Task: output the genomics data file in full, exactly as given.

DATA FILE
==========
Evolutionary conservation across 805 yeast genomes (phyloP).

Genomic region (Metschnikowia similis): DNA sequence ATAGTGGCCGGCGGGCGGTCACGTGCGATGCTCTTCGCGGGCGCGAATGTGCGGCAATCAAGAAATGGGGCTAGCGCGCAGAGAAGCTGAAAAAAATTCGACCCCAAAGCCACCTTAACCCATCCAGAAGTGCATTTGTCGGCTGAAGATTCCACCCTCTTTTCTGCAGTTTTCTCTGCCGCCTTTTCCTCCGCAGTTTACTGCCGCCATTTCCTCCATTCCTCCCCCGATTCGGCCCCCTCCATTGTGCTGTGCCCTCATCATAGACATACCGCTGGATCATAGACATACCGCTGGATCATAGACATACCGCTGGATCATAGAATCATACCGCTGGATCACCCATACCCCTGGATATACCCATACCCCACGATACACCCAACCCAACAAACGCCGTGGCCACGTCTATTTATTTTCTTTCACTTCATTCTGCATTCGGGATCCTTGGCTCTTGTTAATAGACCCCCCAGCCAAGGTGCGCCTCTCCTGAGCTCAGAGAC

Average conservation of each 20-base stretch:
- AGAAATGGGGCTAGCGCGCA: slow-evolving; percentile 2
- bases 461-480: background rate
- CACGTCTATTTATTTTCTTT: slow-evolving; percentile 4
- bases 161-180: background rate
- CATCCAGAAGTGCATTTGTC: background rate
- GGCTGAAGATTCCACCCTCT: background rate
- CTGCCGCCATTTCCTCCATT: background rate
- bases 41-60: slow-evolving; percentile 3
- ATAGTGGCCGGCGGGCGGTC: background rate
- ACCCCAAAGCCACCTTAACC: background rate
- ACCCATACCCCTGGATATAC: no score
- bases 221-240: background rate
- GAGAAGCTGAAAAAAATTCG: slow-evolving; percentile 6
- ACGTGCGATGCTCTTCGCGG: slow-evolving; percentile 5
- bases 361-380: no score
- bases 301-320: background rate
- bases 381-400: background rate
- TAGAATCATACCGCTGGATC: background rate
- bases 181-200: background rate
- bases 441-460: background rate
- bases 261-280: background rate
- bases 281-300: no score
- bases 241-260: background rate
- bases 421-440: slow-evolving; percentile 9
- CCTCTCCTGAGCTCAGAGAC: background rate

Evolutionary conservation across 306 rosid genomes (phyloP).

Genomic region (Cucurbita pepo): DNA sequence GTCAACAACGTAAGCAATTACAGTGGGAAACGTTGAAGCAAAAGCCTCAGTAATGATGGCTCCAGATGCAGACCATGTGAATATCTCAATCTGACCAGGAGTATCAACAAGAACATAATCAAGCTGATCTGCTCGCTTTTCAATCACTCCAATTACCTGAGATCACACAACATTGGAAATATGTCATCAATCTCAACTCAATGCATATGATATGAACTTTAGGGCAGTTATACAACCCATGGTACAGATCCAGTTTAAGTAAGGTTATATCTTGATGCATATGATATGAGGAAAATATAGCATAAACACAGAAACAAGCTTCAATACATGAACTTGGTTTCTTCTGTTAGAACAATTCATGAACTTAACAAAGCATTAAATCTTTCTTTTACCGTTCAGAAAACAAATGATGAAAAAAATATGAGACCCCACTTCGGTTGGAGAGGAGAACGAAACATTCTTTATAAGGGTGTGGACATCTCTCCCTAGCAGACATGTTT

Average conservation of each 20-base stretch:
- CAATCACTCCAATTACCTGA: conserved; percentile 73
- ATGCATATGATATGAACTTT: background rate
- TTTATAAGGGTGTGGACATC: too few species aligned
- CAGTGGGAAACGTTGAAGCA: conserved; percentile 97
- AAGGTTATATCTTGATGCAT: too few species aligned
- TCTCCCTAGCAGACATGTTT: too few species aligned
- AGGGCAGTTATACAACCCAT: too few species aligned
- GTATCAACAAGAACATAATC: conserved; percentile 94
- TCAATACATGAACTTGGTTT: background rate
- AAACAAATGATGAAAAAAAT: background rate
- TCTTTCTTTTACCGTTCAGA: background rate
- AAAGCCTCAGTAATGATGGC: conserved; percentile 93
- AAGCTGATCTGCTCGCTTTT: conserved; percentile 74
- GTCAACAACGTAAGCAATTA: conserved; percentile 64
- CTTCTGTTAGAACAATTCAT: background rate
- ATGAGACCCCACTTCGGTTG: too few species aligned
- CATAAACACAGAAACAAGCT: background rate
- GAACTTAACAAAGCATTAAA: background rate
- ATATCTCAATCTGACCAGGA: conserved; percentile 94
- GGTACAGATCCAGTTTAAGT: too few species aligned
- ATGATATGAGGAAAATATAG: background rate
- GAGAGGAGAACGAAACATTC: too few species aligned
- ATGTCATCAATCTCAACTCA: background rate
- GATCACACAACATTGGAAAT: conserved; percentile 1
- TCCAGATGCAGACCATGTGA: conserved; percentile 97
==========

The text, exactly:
Evolutionary conservation across 805 yeast genomes (phyloP).

Genomic region (Metschnikowia similis): DNA sequence ATAGTGGCCGGCGGGCGGTCACGTGCGATGCTCTTCGCGGGCGCGAATGTGCGGCAATCAAGAAATGGGGCTAGCGCGCAGAGAAGCTGAAAAAAATTCGACCCCAAAGCCACCTTAACCCATCCAGAAGTGCATTTGTCGGCTGAAGATTCCACCCTCTTTTCTGCAGTTTTCTCTGCCGCCTTTTCCTCCGCAGTTTACTGCCGCCATTTCCTCCATTCCTCCCCCGATTCGGCCCCCTCCATTGTGCTGTGCCCTCATCATAGACATACCGCTGGATCATAGACATACCGCTGGATCATAGACATACCGCTGGATCATAGAATCATACCGCTGGATCACCCATACCCCTGGATATACCCATACCCCACGATACACCCAACCCAACAAACGCCGTGGCCACGTCTATTTATTTTCTTTCACTTCATTCTGCATTCGGGATCCTTGGCTCTTGTTAATAGACCCCCCAGCCAAGGTGCGCCTCTCCTGAGCTCAGAGAC

Average conservation of each 20-base stretch:
- AGAAATGGGGCTAGCGCGCA: slow-evolving; percentile 2
- bases 461-480: background rate
- CACGTCTATTTATTTTCTTT: slow-evolving; percentile 4
- bases 161-180: background rate
- CATCCAGAAGTGCATTTGTC: background rate
- GGCTGAAGATTCCACCCTCT: background rate
- CTGCCGCCATTTCCTCCATT: background rate
- bases 41-60: slow-evolving; percentile 3
- ATAGTGGCCGGCGGGCGGTC: background rate
- ACCCCAAAGCCACCTTAACC: background rate
- ACCCATACCCCTGGATATAC: no score
- bases 221-240: background rate
- GAGAAGCTGAAAAAAATTCG: slow-evolving; percentile 6
- ACGTGCGATGCTCTTCGCGG: slow-evolving; percentile 5
- bases 361-380: no score
- bases 301-320: background rate
- bases 381-400: background rate
- TAGAATCATACCGCTGGATC: background rate
- bases 181-200: background rate
- bases 441-460: background rate
- bases 261-280: background rate
- bases 281-300: no score
- bases 241-260: background rate
- bases 421-440: slow-evolving; percentile 9
- CCTCTCCTGAGCTCAGAGAC: background rate

Evolutionary conservation across 306 rosid genomes (phyloP).

Genomic region (Cucurbita pepo): DNA sequence GTCAACAACGTAAGCAATTACAGTGGGAAACGTTGAAGCAAAAGCCTCAGTAATGATGGCTCCAGATGCAGACCATGTGAATATCTCAATCTGACCAGGAGTATCAACAAGAACATAATCAAGCTGATCTGCTCGCTTTTCAATCACTCCAATTACCTGAGATCACACAACATTGGAAATATGTCATCAATCTCAACTCAATGCATATGATATGAACTTTAGGGCAGTTATACAACCCATGGTACAGATCCAGTTTAAGTAAGGTTATATCTTGATGCATATGATATGAGGAAAATATAGCATAAACACAGAAACAAGCTTCAATACATGAACTTGGTTTCTTCTGTTAGAACAATTCATGAACTTAACAAAGCATTAAATCTTTCTTTTACCGTTCAGAAAACAAATGATGAAAAAAATATGAGACCCCACTTCGGTTGGAGAGGAGAACGAAACATTCTTTATAAGGGTGTGGACATCTCTCCCTAGCAGACATGTTT

Average conservation of each 20-base stretch:
- CAATCACTCCAATTACCTGA: conserved; percentile 73
- ATGCATATGATATGAACTTT: background rate
- TTTATAAGGGTGTGGACATC: too few species aligned
- CAGTGGGAAACGTTGAAGCA: conserved; percentile 97
- AAGGTTATATCTTGATGCAT: too few species aligned
- TCTCCCTAGCAGACATGTTT: too few species aligned
- AGGGCAGTTATACAACCCAT: too few species aligned
- GTATCAACAAGAACATAATC: conserved; percentile 94
- TCAATACATGAACTTGGTTT: background rate
- AAACAAATGATGAAAAAAAT: background rate
- TCTTTCTTTTACCGTTCAGA: background rate
- AAAGCCTCAGTAATGATGGC: conserved; percentile 93
- AAGCTGATCTGCTCGCTTTT: conserved; percentile 74
- GTCAACAACGTAAGCAATTA: conserved; percentile 64
- CTTCTGTTAGAACAATTCAT: background rate
- ATGAGACCCCACTTCGGTTG: too few species aligned
- CATAAACACAGAAACAAGCT: background rate
- GAACTTAACAAAGCATTAAA: background rate
- ATATCTCAATCTGACCAGGA: conserved; percentile 94
- GGTACAGATCCAGTTTAAGT: too few species aligned
- ATGATATGAGGAAAATATAG: background rate
- GAGAGGAGAACGAAACATTC: too few species aligned
- ATGTCATCAATCTCAACTCA: background rate
- GATCACACAACATTGGAAAT: conserved; percentile 1
- TCCAGATGCAGACCATGTGA: conserved; percentile 97